Indian domestic cricket is a complicated creature. The scorecards, the fat batting averages, the results conceal more than they reveal to the untrained eye. That is why you need an insider to guide you through its many complexities. Someone, who has waged many cricketing battles over the years, or someone who can talk about the sport with the authority of an academician. Luckily for us, there’s Aakash Chopra who straddles the divide with ease.
Rajasthan, where Chopra is an opening batsman, became the fifth team to win the Ranji Trophy two years in a row. Two seasons ago, they were the wooden spooners. They turned it around. Importing players from other states (including Hrishikesh Kanitkar as captain), and hiring a support staff to manage the team off the field put the onus on the players to deliver. Deliver they did.
Chopra’s recently-released book, Out Of The Blue, begins with these poignant words: “When you are Rajasthan, last in the Plate division, never having won the title, never even coming close to a final in over three decades, you don’t play to win the honour, you play to save what you can of yours.” This was last season. But did this feeling go away after winning the title?
He says whatever euphoria they had about being the defending champions evaporated quickly. They were thumped in the Irani Trophy (by 404 runs). Then, they were on the verge of relegation after conceding lead in their first five Ranji games.
“Reality hits you hard,” he says. “We started as underdogs. But no matter how much we love the underdog’s story, we crave to be the top-dog. We wanted to prove we weren’t a flash in the pan. But after being humbled by Rest of India and then by Karnataka in the tournament opener, we the realised the tag of defending champions means nothing – you have to go out there and punch above your weight, try to be relevant, competitive all over again.”
“It would have been humiliating to be relegated after winning the title,” Chopra says. “But with the Orissa game, the luck which had eluded us, eventually arrived.”
The standout moments were against Saurashtra and Haryana in the semifinal. Rajasthan’s strength is pace, and they prepare pace-friendly wickets in Jaipur, their home venue. There, the pacers took all 10 Saurashtra wickets on the final day to score a big win. In the semifinal, Haryana bowled them out for 89 before the Rajasthan pacers combined to take all 20 wickets for a big win on a seaming wicket.
The final didn’t make for pretty cricket. The Chidambaram Stadium pitch was slow. Tamil Nadu’s Dinesh Karthik lamented that losing the toss equalled losing the game. Chopra says a Test centre is expected to deliver better. “TN came hard at us, but (as Rajasthan batted out two days losing just two wickets) their shoulders drooped. They were waiting for us to declare. When you see that, you know you have a foot in the door,” he says.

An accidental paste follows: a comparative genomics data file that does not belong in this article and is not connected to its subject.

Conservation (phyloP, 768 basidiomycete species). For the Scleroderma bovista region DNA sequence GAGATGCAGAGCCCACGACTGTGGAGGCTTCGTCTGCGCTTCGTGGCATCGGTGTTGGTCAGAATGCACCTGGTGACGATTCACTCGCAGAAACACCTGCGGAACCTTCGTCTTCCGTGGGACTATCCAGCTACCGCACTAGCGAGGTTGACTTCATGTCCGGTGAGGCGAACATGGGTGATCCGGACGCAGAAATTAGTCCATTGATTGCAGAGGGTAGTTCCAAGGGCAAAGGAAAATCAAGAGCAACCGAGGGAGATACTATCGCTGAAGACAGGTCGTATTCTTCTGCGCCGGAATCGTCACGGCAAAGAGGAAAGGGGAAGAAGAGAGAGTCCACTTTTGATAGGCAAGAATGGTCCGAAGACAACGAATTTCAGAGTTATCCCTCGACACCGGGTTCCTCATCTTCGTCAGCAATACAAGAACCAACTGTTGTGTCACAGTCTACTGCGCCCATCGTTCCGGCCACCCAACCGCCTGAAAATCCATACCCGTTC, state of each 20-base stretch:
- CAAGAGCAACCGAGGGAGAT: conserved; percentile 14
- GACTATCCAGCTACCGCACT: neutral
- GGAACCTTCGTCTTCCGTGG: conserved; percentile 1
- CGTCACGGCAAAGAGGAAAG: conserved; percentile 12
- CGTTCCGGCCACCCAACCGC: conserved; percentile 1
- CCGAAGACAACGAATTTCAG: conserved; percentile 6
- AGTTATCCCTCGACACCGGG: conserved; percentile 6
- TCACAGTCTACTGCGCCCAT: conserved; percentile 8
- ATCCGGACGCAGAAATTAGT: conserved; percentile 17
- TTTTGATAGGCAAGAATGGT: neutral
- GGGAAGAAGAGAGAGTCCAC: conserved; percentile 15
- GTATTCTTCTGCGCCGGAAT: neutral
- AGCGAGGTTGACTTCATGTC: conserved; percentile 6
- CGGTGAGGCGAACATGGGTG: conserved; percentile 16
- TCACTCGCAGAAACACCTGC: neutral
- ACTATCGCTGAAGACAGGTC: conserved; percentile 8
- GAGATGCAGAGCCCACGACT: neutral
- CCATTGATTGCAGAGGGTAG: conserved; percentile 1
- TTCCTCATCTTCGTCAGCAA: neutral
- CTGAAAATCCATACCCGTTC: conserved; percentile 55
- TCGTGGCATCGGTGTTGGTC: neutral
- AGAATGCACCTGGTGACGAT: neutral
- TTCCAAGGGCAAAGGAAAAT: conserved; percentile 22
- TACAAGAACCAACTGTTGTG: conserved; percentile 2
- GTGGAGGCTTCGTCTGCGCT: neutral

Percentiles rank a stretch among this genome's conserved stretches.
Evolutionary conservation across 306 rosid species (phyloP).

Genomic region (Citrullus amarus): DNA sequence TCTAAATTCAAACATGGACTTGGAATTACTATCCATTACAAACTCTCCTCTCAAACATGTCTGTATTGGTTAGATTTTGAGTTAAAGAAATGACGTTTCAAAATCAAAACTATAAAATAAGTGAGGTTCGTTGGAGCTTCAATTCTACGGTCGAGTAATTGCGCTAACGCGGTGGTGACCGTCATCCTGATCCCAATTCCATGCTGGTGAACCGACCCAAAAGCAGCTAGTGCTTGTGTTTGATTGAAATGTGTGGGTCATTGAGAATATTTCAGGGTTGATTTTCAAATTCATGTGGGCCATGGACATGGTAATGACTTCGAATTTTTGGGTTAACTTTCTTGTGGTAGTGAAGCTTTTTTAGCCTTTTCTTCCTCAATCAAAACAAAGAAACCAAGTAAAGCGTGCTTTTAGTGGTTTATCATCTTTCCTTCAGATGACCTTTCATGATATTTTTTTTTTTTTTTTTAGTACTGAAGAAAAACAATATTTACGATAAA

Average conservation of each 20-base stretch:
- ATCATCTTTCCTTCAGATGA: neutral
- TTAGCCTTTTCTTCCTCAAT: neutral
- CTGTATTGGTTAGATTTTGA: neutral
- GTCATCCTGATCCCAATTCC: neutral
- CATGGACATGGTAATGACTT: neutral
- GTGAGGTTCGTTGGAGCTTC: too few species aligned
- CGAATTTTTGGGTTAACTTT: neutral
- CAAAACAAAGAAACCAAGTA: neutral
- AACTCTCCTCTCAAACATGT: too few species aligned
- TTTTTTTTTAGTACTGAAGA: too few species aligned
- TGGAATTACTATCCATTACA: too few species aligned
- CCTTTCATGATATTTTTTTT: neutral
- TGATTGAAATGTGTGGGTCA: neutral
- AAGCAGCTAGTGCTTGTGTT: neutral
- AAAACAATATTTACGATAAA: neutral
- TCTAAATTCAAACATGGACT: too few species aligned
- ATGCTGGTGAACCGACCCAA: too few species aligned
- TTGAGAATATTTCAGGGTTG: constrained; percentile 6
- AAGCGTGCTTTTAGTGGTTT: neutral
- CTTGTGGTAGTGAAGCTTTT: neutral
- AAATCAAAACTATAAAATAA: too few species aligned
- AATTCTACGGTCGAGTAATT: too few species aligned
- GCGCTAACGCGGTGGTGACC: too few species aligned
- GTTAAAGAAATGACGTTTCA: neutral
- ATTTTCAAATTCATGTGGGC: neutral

Batting averages can be inflated on such surfaces, which are available in plenty through the country. Have they become more batsman-friendly over the years? Or are these the same pitches have helped raise the Sachin, Dravids and Laxmans?
Chopra insists the tracks haven’t changed over the years, and those players became great by playing at higher levels of the sport. “What have changed are the batsmen’s attitude and coaching. Earlier, batting was much about technique and occupying the crease. Now, with T20 cricket, there’s a radical shift towards scoring quickly, which has resulted in concessions on technique,” Chopra says.
So what does that say about a bowler like Pankaj Singh? Someone who’s been discarded after playing one ODI for India, but someone who retains his enthusiasm for the sport by taking bucketful of wickets on these wickets year after year.
“After 50 wickets in a season, and a Ranji title, you seek some acknowledgement for your efforts,” Chopra says. “If it doesn’t arrive, it can deflate you. If you let the disappointment linger, your performance will suffer and you are shooting yourself in the foot. The only person who suffers in this scenario is the player. It’s a double whammy.”
What next for Rajasthan? Chopra says beyond the obvious target of trying to retain the title, it would be great for their players to climb up the rungs of the domestic hierarchy – the zonal teams, the India ‘A’ teams, and gradually the national team.
“Robin Bist (with a thousand runs this Ranji season) Deepak Chahar, Ashok Menaria and Pankaj Singh need to be taken to the next level,” he says. “They play for a champion side, so they are champions too. They may not be ready to establish themselves in the Indian squad, but they must be tried out for the ‘A’ tours and Duleep Trophy. They have the talent, hunger, desire to excel and their credentials are backed by sterling performances.”
"You have to acknowledge this team has won twice. That's important to me," he says.
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